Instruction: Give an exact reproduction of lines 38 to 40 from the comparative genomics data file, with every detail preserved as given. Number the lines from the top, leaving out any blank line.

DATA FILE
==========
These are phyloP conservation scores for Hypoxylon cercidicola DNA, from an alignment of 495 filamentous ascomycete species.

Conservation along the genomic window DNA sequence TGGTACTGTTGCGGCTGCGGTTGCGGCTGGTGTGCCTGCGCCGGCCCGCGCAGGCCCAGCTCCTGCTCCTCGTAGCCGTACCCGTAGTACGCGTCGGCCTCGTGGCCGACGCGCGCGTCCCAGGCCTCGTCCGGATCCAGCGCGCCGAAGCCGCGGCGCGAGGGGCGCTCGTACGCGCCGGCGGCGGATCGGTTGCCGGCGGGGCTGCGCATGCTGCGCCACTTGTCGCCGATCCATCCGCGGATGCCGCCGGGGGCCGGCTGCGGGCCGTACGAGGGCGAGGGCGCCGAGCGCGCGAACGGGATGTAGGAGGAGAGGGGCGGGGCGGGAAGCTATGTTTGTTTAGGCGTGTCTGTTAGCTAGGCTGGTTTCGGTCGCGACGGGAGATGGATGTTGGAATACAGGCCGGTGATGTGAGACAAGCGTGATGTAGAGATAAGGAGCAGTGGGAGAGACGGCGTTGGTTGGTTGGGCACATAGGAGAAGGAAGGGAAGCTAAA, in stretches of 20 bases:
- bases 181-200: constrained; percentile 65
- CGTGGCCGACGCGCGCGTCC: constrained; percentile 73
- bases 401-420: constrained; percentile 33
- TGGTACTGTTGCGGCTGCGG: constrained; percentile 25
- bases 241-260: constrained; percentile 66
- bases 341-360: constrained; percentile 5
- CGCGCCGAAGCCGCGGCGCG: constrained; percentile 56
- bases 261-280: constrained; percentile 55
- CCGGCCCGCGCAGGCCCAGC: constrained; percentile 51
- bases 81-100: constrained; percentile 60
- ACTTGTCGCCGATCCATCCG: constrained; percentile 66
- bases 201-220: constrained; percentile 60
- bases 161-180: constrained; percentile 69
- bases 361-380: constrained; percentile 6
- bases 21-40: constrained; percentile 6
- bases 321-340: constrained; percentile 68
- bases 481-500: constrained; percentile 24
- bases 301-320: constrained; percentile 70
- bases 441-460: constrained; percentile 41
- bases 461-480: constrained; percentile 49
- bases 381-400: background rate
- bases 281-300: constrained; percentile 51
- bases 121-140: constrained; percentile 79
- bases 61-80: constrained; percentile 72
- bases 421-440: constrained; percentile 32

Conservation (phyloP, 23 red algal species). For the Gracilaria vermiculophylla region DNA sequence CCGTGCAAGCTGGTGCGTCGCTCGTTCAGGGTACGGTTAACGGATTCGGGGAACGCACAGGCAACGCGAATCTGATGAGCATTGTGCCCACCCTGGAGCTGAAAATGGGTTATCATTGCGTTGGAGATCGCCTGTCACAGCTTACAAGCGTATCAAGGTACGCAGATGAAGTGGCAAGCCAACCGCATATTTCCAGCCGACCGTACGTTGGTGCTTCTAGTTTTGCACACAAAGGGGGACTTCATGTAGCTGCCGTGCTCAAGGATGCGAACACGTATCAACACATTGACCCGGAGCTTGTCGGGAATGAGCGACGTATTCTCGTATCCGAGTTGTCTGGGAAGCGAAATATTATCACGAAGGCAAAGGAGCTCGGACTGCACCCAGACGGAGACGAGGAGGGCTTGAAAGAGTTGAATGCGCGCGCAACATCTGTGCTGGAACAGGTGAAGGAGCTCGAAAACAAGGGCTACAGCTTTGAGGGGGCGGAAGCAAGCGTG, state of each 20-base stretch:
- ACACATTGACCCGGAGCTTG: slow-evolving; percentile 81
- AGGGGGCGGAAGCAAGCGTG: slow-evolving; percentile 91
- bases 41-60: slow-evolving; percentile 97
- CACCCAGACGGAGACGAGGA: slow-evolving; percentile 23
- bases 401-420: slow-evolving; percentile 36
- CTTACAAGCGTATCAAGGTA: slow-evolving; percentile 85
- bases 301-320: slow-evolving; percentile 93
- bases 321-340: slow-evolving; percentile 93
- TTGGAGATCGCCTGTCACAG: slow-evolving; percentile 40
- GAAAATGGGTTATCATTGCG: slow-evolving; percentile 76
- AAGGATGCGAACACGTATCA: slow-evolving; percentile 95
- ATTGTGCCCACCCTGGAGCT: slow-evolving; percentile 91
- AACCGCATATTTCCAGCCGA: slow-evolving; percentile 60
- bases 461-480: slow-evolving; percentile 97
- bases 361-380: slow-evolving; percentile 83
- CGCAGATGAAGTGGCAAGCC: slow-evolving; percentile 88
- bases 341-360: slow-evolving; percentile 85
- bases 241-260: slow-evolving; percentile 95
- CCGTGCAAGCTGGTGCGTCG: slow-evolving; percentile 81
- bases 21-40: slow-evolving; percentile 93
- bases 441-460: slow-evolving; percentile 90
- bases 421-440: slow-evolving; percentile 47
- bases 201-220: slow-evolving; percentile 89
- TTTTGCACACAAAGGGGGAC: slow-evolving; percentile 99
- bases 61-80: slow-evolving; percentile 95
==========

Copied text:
- GAAAATGGGTTATCATTGCG: slow-evolving; percentile 76
- AAGGATGCGAACACGTATCA: slow-evolving; percentile 95
- ATTGTGCCCACCCTGGAGCT: slow-evolving; percentile 91